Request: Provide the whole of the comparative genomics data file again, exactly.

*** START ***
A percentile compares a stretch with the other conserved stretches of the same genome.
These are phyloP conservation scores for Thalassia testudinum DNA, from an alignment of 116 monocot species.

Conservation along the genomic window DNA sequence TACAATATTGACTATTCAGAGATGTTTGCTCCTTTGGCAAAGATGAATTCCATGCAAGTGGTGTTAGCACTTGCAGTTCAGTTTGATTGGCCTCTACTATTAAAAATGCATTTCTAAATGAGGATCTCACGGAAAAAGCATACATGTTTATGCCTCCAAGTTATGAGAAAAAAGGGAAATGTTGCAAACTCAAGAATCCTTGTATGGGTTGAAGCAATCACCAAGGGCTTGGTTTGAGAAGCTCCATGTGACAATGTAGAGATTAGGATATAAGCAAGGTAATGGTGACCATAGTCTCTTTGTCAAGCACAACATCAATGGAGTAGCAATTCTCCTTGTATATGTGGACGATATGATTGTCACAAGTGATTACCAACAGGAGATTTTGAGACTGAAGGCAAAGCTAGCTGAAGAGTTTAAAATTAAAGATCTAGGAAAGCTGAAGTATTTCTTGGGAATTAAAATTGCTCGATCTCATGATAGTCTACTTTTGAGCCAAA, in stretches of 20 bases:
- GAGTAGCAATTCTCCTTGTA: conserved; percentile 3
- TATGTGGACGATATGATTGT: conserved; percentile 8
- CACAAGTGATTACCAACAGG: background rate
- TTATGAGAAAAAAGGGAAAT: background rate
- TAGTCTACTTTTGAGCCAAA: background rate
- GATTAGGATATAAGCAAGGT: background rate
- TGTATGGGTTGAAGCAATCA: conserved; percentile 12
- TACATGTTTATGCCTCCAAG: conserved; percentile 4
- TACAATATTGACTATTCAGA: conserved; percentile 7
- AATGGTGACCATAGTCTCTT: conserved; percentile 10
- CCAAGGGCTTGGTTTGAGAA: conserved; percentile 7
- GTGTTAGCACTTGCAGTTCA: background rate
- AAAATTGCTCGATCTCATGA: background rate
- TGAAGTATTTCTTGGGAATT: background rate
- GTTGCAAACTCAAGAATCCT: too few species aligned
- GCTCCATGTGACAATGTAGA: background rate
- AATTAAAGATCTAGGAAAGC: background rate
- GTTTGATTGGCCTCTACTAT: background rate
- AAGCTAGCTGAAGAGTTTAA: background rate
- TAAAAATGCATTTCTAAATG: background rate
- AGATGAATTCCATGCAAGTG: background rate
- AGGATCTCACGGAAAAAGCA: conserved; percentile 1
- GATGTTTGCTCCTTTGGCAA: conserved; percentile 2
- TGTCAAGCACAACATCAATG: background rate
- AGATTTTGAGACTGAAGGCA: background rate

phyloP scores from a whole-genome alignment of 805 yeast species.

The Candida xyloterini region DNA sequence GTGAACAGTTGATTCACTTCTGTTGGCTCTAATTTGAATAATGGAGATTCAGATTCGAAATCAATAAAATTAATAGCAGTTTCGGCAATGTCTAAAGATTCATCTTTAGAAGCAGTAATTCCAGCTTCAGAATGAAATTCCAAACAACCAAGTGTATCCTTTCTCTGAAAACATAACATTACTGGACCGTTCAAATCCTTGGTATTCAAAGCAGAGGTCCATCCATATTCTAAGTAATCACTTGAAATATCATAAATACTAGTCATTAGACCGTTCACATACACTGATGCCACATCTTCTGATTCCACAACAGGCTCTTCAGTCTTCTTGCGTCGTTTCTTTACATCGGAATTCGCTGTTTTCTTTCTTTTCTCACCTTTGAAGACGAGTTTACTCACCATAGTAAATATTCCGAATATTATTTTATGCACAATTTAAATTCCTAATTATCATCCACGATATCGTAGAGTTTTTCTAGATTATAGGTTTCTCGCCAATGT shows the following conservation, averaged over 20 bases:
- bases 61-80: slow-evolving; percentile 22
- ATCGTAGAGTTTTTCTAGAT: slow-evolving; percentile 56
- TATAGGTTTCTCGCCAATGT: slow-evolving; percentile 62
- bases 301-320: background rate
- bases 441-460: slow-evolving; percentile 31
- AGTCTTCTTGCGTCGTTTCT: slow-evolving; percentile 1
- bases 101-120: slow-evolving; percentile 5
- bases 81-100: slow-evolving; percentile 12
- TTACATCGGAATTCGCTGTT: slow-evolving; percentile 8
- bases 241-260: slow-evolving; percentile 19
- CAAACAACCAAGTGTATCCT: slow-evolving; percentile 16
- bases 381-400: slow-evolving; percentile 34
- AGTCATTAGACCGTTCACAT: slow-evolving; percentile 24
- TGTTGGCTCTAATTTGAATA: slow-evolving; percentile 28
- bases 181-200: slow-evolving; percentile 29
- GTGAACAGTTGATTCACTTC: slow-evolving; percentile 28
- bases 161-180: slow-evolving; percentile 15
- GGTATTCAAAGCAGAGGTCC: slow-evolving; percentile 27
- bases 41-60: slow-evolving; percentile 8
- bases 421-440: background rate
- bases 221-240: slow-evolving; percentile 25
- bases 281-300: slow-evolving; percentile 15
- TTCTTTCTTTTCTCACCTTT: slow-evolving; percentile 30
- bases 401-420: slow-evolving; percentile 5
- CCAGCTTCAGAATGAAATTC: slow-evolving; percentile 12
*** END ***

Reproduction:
A percentile compares a stretch with the other conserved stretches of the same genome.
These are phyloP conservation scores for Thalassia testudinum DNA, from an alignment of 116 monocot species.

Conservation along the genomic window DNA sequence TACAATATTGACTATTCAGAGATGTTTGCTCCTTTGGCAAAGATGAATTCCATGCAAGTGGTGTTAGCACTTGCAGTTCAGTTTGATTGGCCTCTACTATTAAAAATGCATTTCTAAATGAGGATCTCACGGAAAAAGCATACATGTTTATGCCTCCAAGTTATGAGAAAAAAGGGAAATGTTGCAAACTCAAGAATCCTTGTATGGGTTGAAGCAATCACCAAGGGCTTGGTTTGAGAAGCTCCATGTGACAATGTAGAGATTAGGATATAAGCAAGGTAATGGTGACCATAGTCTCTTTGTCAAGCACAACATCAATGGAGTAGCAATTCTCCTTGTATATGTGGACGATATGATTGTCACAAGTGATTACCAACAGGAGATTTTGAGACTGAAGGCAAAGCTAGCTGAAGAGTTTAAAATTAAAGATCTAGGAAAGCTGAAGTATTTCTTGGGAATTAAAATTGCTCGATCTCATGATAGTCTACTTTTGAGCCAAA, in stretches of 20 bases:
- GAGTAGCAATTCTCCTTGTA: conserved; percentile 3
- TATGTGGACGATATGATTGT: conserved; percentile 8
- CACAAGTGATTACCAACAGG: background rate
- TTATGAGAAAAAAGGGAAAT: background rate
- TAGTCTACTTTTGAGCCAAA: background rate
- GATTAGGATATAAGCAAGGT: background rate
- TGTATGGGTTGAAGCAATCA: conserved; percentile 12
- TACATGTTTATGCCTCCAAG: conserved; percentile 4
- TACAATATTGACTATTCAGA: conserved; percentile 7
- AATGGTGACCATAGTCTCTT: conserved; percentile 10
- CCAAGGGCTTGGTTTGAGAA: conserved; percentile 7
- GTGTTAGCACTTGCAGTTCA: background rate
- AAAATTGCTCGATCTCATGA: background rate
- TGAAGTATTTCTTGGGAATT: background rate
- GTTGCAAACTCAAGAATCCT: too few species aligned
- GCTCCATGTGACAATGTAGA: background rate
- AATTAAAGATCTAGGAAAGC: background rate
- GTTTGATTGGCCTCTACTAT: background rate
- AAGCTAGCTGAAGAGTTTAA: background rate
- TAAAAATGCATTTCTAAATG: background rate
- AGATGAATTCCATGCAAGTG: background rate
- AGGATCTCACGGAAAAAGCA: conserved; percentile 1
- GATGTTTGCTCCTTTGGCAA: conserved; percentile 2
- TGTCAAGCACAACATCAATG: background rate
- AGATTTTGAGACTGAAGGCA: background rate

phyloP scores from a whole-genome alignment of 805 yeast species.

The Candida xyloterini region DNA sequence GTGAACAGTTGATTCACTTCTGTTGGCTCTAATTTGAATAATGGAGATTCAGATTCGAAATCAATAAAATTAATAGCAGTTTCGGCAATGTCTAAAGATTCATCTTTAGAAGCAGTAATTCCAGCTTCAGAATGAAATTCCAAACAACCAAGTGTATCCTTTCTCTGAAAACATAACATTACTGGACCGTTCAAATCCTTGGTATTCAAAGCAGAGGTCCATCCATATTCTAAGTAATCACTTGAAATATCATAAATACTAGTCATTAGACCGTTCACATACACTGATGCCACATCTTCTGATTCCACAACAGGCTCTTCAGTCTTCTTGCGTCGTTTCTTTACATCGGAATTCGCTGTTTTCTTTCTTTTCTCACCTTTGAAGACGAGTTTACTCACCATAGTAAATATTCCGAATATTATTTTATGCACAATTTAAATTCCTAATTATCATCCACGATATCGTAGAGTTTTTCTAGATTATAGGTTTCTCGCCAATGT shows the following conservation, averaged over 20 bases:
- bases 61-80: slow-evolving; percentile 22
- ATCGTAGAGTTTTTCTAGAT: slow-evolving; percentile 56
- TATAGGTTTCTCGCCAATGT: slow-evolving; percentile 62
- bases 301-320: background rate
- bases 441-460: slow-evolving; percentile 31
- AGTCTTCTTGCGTCGTTTCT: slow-evolving; percentile 1
- bases 101-120: slow-evolving; percentile 5
- bases 81-100: slow-evolving; percentile 12
- TTACATCGGAATTCGCTGTT: slow-evolving; percentile 8
- bases 241-260: slow-evolving; percentile 19
- CAAACAACCAAGTGTATCCT: slow-evolving; percentile 16
- bases 381-400: slow-evolving; percentile 34
- AGTCATTAGACCGTTCACAT: slow-evolving; percentile 24
- TGTTGGCTCTAATTTGAATA: slow-evolving; percentile 28
- bases 181-200: slow-evolving; percentile 29
- GTGAACAGTTGATTCACTTC: slow-evolving; percentile 28
- bases 161-180: slow-evolving; percentile 15
- GGTATTCAAAGCAGAGGTCC: slow-evolving; percentile 27
- bases 41-60: slow-evolving; percentile 8
- bases 421-440: background rate
- bases 221-240: slow-evolving; percentile 25
- bases 281-300: slow-evolving; percentile 15
- TTCTTTCTTTTCTCACCTTT: slow-evolving; percentile 30
- bases 401-420: slow-evolving; percentile 5
- CCAGCTTCAGAATGAAATTC: slow-evolving; percentile 12